This briefing outlines how, more than a year since the VW scandal broke and almost a year since the new reform of EU testing system was proposed, there is minimal progress to tackle the legacy of dirty diesel cars on the road. No action whatsoever has been taken to reduce the emissions of 80% of the most grossly emitting diesel cars. Out of the 20% of cars subject to some recalls. The briefing also outlines how the latest leaked documents reveal that the majority of member states are also trying to block and weaken any future reform on the newly proposed Type Approval Framework Regulation, stripping the Commission of any powers to do independent checks on in-use vehicles.
The use of palm oil for biodiesel has been increasing in the EU - 3.35 Million tonnes of it was used in 2015. Currently 46% of palm oil imported to the EU is used for biodiesel, requiring around 1 million hectares of tropical land. The three largest producers of palm oil biodiesel are Italy, Spain and the Netherlands, accounting for 80% of production. Italy and Spain are also large users, while the Netherlands exports most of its palm biodiesel. The three countries consume 38% of what they produce, while the remaining 62% is used in the rest of the EU member states - thus making palm oil use a European issue.
In July, the European Commission presented a proposal to achieve the 2030 climate target for transport, buildings, agriculture and waste. The Effort Sharing Regulation (ESR) proposal formally requires a 30% cut compared to 2005 and distributes the efforts amongst member states. However, it has several shortcomings, including an allowance to use ETS and LULUCF credits. Moreover, the way the ESR’s starting point has been set, will create a surplus of emission allowances which can be carried over towards the second part of the period. This paper analyses the impact of the proposed starting point in combination with unlimited banking.
Questions to Mr Jos Dings, Executive Director forEMIS hearing on 4 July 2016
This summer, the European Commission will present a new legislative proposal on the Effort Sharing Decision (ESD) for the post-2020 period. Around 60% of Europe’s greenhouse gas emissions come from the non-ETS sectors, such as surface transport, agriculture, waste and buildings.
Aviation is responsible for 5% of man-made climate change; the sector currently emits around 2.3% of annual global CO2 emissions. Without action this is expected to grow considerably.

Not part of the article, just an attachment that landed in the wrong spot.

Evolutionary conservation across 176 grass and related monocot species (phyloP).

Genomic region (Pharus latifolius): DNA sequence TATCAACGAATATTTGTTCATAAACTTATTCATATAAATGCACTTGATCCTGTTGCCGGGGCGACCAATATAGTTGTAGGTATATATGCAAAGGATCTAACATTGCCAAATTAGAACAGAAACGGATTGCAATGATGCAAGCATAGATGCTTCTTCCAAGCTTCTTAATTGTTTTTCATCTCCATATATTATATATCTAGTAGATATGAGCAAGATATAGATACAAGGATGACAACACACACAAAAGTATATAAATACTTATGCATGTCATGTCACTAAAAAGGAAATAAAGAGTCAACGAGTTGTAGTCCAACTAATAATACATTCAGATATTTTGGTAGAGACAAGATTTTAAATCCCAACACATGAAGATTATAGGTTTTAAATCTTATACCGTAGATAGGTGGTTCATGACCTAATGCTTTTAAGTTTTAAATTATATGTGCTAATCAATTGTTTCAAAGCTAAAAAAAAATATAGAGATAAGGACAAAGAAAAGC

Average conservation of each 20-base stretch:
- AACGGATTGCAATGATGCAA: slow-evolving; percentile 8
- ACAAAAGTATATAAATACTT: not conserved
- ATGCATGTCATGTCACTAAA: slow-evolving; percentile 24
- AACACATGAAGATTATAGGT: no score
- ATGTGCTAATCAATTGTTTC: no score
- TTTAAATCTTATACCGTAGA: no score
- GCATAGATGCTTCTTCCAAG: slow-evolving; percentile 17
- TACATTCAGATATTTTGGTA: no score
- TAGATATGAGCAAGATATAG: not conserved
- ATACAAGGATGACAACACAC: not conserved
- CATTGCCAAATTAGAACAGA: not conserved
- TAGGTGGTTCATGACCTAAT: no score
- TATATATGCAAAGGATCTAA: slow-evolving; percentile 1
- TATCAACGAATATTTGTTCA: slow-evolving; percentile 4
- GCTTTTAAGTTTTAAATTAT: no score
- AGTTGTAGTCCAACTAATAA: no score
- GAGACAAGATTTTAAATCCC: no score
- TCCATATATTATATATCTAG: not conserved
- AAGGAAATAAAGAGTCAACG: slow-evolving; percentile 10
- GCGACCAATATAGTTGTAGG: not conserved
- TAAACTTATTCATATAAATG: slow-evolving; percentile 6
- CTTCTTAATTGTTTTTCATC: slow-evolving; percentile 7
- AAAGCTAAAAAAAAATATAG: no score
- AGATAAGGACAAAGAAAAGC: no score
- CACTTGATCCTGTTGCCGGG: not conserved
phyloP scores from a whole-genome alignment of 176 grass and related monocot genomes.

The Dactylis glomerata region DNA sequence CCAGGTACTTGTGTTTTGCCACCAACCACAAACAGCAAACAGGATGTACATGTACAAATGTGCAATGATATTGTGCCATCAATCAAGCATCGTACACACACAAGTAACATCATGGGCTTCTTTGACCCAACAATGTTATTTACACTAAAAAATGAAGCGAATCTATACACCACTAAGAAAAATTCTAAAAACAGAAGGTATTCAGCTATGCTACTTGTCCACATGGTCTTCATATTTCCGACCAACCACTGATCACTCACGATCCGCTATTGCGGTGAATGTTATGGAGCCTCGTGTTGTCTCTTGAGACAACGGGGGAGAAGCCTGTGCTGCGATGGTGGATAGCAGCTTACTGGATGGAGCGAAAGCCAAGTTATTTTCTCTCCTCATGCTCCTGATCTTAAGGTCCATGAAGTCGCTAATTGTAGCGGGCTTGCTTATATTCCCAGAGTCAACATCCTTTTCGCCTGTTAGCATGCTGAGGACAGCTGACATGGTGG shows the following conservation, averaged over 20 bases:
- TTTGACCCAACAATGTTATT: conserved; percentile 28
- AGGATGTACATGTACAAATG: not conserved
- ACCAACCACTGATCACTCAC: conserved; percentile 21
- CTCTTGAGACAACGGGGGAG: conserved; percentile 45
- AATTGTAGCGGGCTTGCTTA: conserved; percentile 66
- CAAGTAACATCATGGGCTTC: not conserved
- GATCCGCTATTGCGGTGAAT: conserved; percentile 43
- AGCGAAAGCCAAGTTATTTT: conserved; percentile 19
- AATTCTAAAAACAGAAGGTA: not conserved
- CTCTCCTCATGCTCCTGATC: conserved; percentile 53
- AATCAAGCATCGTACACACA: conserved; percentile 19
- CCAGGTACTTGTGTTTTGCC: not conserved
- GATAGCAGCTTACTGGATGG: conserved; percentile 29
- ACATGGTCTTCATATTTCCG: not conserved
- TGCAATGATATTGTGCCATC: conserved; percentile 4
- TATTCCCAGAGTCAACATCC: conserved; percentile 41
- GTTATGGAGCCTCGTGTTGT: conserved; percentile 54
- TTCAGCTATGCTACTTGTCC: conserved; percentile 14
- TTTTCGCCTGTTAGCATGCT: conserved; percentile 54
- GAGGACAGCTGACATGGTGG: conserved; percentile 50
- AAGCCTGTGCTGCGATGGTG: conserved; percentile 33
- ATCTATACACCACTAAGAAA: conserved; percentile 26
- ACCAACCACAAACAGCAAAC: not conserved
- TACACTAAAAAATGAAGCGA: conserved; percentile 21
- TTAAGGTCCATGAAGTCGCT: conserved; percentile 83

This briefing details the feedstock used in biodiesel in Europe between 2010 and 2014. It is based on official industry data from Fediol obtained by T&E. The analysis shows that all of the 34% growth in EU biodiesel since 2010 comes from imported palm oil. The expansion of these plantations into natural rainforest is both having a devastating impact on biodiversity and causing net greenhouse gas emissions, to the effect that palm oil biodiesel is three times worse for the climate than fossil diesel.
Road freight CO2 emissions are the fastest growing segment of land transport emissions, both at EU and at global level. By 2030 heavy-duty vehicle emissions will account for almost 40% of road transport emissions. The European Commission is currently preparing a “decarbonisation of road transport strategy” in which it will outline its truck CO2 plans. To contribute to this debate T&E commissioned a market study surveying 180 SME hauliers in France, Germany, Poland, the UK and Spain.
This briefing explains how the new type approval proposal is a once-in-a-decade opportunity to strengthen the European vehicle and component testing system, and that while the proposal is a good start, it is missing key elements needed to make it truly effective.
Earlier this year the European Commission published a communication on the security of the EU natural gas supply. The Commission is also preparing a decarbonisation of transport communication and action plan. In this context, T&E commissioned Ricardo Energy & Environment to perform a study that analyses the climate and economic impacts of a switch from oil-based fuels (for example petrol, diesel, HFO) to natural and bio-gas-based products (LNG, CNG, bio-methane).